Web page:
Twofer Tuesday – Through a Lit Window: Back to School Quotes

Window at garden centerThe back to school season has begun! Whether it’s off to kindergarten, college, or beyond, here are two quotes to remind us the learning never ends.

“Education is not the filling of a pail, but the lighting of a fire.”  ~ Plutarch

 – and –

“The whole purpose of education is to turn mirrors into windows.”  ~ Sydney J. Harris

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How to Cope with Naked Soap

Wire Basket with Fabric Covered SoapThis unusual wire basket I bought in an antique store in Cape May, NJ practically begged to be filled with something pretty and fitting for the powder room. Paper wrapped handmade soaps were a good choice, but a little pricey. I opted to buy a ten-pack of Ivory Soap for $3.99 at Target and cover the bars of soap with scraps from my fabric stash. Here’s how I did it:

You’ll need:

  • silk pins
  • rectangular bars of soap
  • enough fabric to cover the soap, as if you were wrapping a gift
  • iron
  • twine, yarn, ribbon, hem tape, and/or cording

Get crafty:

  • estimate how much fabric you’ll need for each bar and cut out a neat rectangleWire Basket with Fabric Covered Soap
  • fold one long side over half of soap, and pin straight through fabric into soap in middle of bar 
  • iron a small crease on opposite end and pin through barWire Basket with Fabric Covered Soap
  • fold each end (like wrapping a gift), and pin in place through soapWire Basket with Fabric Covered SoapWire Basket with Fabric Covered Soap
  • wrap with matching ribbon, etc.Wire Basket with Fabric Covered Soap

Looks cute. You’ll never run out of soap, unless you can’t bear to unwrap them!

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An Interview with the Consistently Considerate Author Asher Roth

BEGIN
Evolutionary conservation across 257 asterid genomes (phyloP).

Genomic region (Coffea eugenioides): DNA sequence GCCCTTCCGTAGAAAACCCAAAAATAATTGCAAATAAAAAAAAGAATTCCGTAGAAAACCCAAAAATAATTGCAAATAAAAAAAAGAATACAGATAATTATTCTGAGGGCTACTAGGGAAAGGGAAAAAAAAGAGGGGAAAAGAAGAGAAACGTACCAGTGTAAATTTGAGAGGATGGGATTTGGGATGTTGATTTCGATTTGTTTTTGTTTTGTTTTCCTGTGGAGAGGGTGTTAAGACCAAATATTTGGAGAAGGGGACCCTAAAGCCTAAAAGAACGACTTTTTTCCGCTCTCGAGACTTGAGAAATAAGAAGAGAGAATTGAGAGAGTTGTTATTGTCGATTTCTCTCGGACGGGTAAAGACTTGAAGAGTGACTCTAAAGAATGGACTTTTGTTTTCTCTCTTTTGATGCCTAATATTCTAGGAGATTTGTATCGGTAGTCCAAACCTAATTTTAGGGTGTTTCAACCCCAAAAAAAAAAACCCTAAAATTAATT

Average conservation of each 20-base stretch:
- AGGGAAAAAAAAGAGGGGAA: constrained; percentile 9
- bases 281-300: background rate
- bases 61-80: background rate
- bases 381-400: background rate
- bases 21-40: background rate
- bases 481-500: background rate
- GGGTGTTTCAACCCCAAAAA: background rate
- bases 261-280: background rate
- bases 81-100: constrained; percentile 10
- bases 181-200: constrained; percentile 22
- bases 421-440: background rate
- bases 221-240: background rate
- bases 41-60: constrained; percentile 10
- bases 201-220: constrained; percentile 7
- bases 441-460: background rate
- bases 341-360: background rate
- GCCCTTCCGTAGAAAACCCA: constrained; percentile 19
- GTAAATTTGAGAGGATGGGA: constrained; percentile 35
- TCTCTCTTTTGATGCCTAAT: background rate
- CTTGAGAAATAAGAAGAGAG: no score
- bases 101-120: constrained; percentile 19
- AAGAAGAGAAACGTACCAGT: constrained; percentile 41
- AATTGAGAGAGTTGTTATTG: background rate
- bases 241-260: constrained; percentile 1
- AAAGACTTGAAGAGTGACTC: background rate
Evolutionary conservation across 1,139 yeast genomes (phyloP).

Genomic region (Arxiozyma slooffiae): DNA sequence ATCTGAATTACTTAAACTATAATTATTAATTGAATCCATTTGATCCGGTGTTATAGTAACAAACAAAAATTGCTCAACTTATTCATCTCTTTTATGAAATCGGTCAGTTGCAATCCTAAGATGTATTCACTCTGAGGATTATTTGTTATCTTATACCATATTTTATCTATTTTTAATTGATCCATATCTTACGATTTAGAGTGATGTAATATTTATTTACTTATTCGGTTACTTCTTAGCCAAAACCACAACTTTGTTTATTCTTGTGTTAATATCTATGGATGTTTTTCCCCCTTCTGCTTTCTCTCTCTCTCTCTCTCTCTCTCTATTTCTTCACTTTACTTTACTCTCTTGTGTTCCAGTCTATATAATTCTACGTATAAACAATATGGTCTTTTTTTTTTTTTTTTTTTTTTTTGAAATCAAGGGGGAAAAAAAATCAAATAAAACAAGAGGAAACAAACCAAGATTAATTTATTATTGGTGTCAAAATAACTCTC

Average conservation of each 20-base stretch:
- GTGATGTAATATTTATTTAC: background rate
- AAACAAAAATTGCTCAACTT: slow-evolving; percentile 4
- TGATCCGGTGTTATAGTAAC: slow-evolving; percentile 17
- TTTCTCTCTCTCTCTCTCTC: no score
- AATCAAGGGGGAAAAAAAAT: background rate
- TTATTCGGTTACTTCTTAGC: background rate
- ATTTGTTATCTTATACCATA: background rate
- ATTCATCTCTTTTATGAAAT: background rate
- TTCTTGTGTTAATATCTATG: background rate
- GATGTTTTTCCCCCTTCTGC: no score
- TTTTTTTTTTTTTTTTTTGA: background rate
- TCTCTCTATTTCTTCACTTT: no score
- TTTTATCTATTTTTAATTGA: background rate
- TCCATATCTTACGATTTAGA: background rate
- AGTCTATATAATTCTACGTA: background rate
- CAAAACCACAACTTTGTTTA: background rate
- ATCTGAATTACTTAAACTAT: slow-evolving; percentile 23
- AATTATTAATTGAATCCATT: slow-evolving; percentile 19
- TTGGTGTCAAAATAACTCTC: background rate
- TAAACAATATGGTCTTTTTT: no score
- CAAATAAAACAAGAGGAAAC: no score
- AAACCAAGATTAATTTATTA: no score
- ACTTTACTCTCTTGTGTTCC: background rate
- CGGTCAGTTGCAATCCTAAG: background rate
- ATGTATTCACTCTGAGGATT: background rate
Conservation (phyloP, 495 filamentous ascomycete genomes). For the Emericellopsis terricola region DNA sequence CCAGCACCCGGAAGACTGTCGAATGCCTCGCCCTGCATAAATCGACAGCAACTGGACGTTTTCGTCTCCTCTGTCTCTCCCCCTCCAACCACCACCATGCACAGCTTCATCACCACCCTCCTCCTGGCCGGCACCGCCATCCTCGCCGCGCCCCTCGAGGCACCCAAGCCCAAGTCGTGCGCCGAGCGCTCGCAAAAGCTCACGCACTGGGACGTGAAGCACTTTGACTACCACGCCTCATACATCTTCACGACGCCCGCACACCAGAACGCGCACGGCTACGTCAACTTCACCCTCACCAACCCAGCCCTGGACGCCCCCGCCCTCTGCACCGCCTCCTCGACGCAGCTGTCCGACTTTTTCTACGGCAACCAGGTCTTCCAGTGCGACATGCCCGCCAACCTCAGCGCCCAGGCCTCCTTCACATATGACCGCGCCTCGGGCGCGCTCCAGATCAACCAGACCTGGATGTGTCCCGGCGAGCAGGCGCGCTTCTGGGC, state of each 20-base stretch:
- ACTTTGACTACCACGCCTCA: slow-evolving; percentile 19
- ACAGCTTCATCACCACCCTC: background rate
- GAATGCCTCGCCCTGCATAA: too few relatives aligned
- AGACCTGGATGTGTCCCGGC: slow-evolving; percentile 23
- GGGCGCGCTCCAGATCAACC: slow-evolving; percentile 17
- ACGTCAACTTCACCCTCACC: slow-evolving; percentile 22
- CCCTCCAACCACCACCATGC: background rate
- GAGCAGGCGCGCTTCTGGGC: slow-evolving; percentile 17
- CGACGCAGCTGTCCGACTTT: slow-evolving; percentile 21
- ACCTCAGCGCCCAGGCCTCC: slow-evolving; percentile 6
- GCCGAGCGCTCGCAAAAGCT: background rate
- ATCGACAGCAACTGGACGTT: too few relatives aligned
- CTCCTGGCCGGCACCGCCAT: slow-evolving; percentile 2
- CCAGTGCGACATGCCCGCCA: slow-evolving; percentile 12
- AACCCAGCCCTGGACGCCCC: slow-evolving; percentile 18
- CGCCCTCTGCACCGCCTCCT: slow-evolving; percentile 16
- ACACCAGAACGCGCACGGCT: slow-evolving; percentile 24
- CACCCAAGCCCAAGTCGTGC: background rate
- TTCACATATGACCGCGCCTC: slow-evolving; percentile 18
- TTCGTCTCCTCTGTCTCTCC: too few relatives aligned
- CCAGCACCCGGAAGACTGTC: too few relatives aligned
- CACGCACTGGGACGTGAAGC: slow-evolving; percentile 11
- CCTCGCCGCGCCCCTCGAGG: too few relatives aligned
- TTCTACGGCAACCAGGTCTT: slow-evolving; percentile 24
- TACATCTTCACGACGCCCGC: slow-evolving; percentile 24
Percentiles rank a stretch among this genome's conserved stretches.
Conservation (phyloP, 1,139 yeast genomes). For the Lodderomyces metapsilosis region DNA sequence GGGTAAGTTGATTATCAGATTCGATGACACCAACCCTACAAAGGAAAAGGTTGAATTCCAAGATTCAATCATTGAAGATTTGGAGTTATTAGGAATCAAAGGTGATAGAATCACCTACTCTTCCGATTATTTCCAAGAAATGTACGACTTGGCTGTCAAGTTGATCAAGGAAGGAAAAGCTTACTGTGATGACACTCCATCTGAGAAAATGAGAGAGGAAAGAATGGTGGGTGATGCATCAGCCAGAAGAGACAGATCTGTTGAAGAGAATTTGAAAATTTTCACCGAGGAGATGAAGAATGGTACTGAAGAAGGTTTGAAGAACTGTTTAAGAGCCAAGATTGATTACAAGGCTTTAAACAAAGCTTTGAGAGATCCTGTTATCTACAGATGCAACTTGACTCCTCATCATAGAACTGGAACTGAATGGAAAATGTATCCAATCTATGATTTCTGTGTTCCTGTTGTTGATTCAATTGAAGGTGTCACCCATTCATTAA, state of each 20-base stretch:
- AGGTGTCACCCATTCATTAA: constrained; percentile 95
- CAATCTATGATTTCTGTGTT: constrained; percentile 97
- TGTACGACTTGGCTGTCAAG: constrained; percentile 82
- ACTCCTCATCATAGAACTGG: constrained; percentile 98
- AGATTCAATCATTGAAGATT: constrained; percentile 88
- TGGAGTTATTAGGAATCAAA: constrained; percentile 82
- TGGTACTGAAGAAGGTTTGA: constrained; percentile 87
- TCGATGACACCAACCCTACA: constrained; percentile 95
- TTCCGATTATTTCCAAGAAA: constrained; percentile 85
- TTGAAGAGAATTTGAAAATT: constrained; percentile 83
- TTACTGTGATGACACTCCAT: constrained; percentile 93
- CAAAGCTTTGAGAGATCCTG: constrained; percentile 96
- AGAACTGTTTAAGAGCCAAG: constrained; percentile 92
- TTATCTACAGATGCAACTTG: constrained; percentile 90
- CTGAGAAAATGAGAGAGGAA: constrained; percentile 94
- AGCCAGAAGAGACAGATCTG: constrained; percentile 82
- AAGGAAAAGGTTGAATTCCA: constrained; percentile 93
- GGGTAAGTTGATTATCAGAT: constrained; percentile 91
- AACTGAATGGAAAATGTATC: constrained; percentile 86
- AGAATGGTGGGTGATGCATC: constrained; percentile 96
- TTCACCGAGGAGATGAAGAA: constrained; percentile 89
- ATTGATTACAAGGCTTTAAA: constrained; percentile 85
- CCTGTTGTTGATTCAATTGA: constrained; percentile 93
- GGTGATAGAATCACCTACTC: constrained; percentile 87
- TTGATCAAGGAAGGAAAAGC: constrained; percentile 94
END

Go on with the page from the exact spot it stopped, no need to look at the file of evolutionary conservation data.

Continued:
The Selfish ShellfishI met Asher Roth at a recent author book signing at The Cascades branch of the Loudon County libraries where he entertained patrons with his delightful picture book, The Selfish Shellfish.

Asher Roth spent his childhood discovering the woodlands and wildlife of Bucks County, PA, exploring the museums and monuments of Washington, DC, and journeying along the parklands and pathways of Fairfax County, VA. He attended the University of Virginia as an Echols Scholar, graduating with distinction, and received his MA in Film Production from the University of Texas at Austin, graduating summa cum laude.

Over the past three decades, he has served as the creative director at a Baltimore-based advertising firm, worked as a writer and video producer for private companies and government agencies around Washington DC, and managed media production for a large corporation.

He currently works as an independent video producer in Northern Virginia and resides in Loudon County with his wife, Kathy, and their three children.

  1. Do you have a favorite place to write?

That’s an interesting question, particularly since I both wrote and illustrated The Selfish Shellfish. I enjoy imagining my stories during long strolls and while I’m in the shower, but neither one is conducive to writing, much less drawing! For writing, I like to compose and polish my prose at my desktop PC in my “creative sanctum” in the basement of my home.

Regarding illustration, I create much of the imagery in my mind’s eye as I’m writing at my computer, and I often grab a piece of typing paper to roughly sketch out an idea, in order to better organize the image. I prefer an open and well-lit area for more detailed sketches — I used to have a portable drafting board for this purpose. However, over the years I have become more digitally-inclined, and now I do most of my illustration work on the desktop.

  1. What do you love most about writing?

I love being able to take an abstract thought and craft it in a medium that conveys this thought to others. I love watching the responses of people, young and old, as they read and look at my story. While I value their comments once they have finished reading the book, it’s their expressions and reactions during the actual read that are the most revealing, and gratifying.

  1. What is the hardest and easiest part of the writing process for you?

For me, the most difficult part of writing a children’s story is working out the “kinks” in the rhyme and meter, so that it becomes fluid for most readers. We all stress words differently in sentences, and finding the best phrasing that allows for these variances is a challenge. In terms of illustration — drawing has always come fairly easily for me, though I am not a fast illustrator… it can take me days to complete a single panel. So, I suppose the easiest part is envisioning and initially composing the work, and the hardest part is crafting it into a finished book.